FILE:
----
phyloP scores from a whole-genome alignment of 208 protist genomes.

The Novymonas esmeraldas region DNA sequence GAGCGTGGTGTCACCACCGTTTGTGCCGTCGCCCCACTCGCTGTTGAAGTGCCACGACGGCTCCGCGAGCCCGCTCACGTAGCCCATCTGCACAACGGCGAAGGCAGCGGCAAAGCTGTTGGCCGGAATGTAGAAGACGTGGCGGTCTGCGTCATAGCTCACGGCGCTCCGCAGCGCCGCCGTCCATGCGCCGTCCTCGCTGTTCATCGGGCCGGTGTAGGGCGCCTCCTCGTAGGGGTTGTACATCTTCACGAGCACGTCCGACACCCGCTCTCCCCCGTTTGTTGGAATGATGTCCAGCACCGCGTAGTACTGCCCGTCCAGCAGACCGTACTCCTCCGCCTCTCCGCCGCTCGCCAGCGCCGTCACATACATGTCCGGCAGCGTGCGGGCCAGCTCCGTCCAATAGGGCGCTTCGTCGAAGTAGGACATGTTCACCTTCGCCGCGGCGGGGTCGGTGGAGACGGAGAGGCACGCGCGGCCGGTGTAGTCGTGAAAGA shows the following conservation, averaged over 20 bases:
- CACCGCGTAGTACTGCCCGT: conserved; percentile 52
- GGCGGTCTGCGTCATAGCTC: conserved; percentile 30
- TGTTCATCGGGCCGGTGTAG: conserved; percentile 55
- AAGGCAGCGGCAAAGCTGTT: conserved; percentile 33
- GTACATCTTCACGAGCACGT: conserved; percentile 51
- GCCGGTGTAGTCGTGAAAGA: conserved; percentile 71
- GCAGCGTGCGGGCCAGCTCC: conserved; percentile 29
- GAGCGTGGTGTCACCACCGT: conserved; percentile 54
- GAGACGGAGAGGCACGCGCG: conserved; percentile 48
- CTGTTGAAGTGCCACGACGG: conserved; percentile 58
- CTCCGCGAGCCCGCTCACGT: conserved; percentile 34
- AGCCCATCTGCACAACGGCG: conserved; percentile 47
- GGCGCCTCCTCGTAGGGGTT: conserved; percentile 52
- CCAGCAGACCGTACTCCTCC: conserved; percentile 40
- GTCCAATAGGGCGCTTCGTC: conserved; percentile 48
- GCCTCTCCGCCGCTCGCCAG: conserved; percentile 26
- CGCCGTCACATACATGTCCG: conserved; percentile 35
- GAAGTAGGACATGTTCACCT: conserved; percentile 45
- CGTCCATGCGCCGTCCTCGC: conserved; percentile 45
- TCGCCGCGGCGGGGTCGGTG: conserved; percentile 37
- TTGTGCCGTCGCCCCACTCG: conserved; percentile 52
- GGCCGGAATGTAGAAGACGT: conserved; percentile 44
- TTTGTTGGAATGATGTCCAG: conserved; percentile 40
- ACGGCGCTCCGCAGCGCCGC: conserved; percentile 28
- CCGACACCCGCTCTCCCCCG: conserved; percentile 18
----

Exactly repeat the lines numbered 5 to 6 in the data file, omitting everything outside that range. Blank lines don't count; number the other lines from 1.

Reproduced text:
- TGTTCATCGGGCCGGTGTAG: conserved; percentile 55
- AAGGCAGCGGCAAAGCTGTT: conserved; percentile 33